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## Material Information- Title:
- Local assessment of perturbations
- Creator:
- Hartless, Glen Lawson, 1971-
- Publication Date:
- 2000
- Language:
- English
- Physical Description:
- viii, 202 leaves : ill. ; 29 cm.
## Subjects- Subjects / Keywords:
- Acceleration ( jstor )
Curvature ( jstor ) Inference ( jstor ) Linear regression ( jstor ) Matrices ( jstor ) Modeling ( jstor ) Statistical discrepancies ( jstor ) Statistical estimation ( jstor ) Statistical models ( jstor ) Statistics ( jstor ) Dissertations, Academic -- Statistics -- UF ( lcsh ) Statistics thesis, Ph. D ( lcsh ) - Genre:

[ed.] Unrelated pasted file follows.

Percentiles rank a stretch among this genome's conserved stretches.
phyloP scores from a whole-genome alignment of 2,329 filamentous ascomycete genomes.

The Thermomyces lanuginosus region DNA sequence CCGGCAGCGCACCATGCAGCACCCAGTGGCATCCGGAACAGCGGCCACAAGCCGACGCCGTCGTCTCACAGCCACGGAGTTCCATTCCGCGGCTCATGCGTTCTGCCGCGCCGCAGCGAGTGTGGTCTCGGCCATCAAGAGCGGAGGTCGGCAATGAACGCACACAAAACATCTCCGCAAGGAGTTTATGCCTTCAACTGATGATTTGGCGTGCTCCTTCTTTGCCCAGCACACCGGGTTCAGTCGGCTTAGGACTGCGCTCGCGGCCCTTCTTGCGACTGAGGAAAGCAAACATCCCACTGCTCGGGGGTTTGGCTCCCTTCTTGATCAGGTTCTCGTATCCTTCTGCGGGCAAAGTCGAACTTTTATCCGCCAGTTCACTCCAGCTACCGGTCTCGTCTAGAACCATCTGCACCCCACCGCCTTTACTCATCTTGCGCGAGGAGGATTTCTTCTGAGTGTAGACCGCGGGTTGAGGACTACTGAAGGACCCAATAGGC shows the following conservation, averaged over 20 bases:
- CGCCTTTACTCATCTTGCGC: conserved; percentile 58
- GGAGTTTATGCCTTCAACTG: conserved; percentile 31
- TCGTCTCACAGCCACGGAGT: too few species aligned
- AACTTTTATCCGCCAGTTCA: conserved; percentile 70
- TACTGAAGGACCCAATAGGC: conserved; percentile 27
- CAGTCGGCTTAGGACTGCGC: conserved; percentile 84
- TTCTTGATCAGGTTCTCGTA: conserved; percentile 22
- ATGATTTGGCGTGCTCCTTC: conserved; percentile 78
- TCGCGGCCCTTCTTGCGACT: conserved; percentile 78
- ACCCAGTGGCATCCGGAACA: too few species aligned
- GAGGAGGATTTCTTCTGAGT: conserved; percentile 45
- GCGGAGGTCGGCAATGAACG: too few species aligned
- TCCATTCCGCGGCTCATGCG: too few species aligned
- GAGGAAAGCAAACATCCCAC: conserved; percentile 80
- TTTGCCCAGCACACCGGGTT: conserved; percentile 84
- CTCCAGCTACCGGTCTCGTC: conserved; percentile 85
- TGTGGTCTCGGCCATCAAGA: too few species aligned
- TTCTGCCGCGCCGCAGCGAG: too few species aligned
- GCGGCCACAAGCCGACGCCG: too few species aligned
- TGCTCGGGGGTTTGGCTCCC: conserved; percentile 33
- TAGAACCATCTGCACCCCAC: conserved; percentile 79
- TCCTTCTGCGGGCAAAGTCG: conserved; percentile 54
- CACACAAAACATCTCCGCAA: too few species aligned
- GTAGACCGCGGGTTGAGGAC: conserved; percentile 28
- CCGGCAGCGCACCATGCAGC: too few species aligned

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theses ( marcgt ) non-fiction ( marcgt )
## Notes- Thesis:
- Thesis (Ph. D.)--University of Florida, 2000.
- Bibliography:
- Includes bibliographical references (leaves 194-201).
- General Note:
- Printout.
- General Note:
- Vita.
- Statement of Responsibility:
- by Glen Lawson Hartless.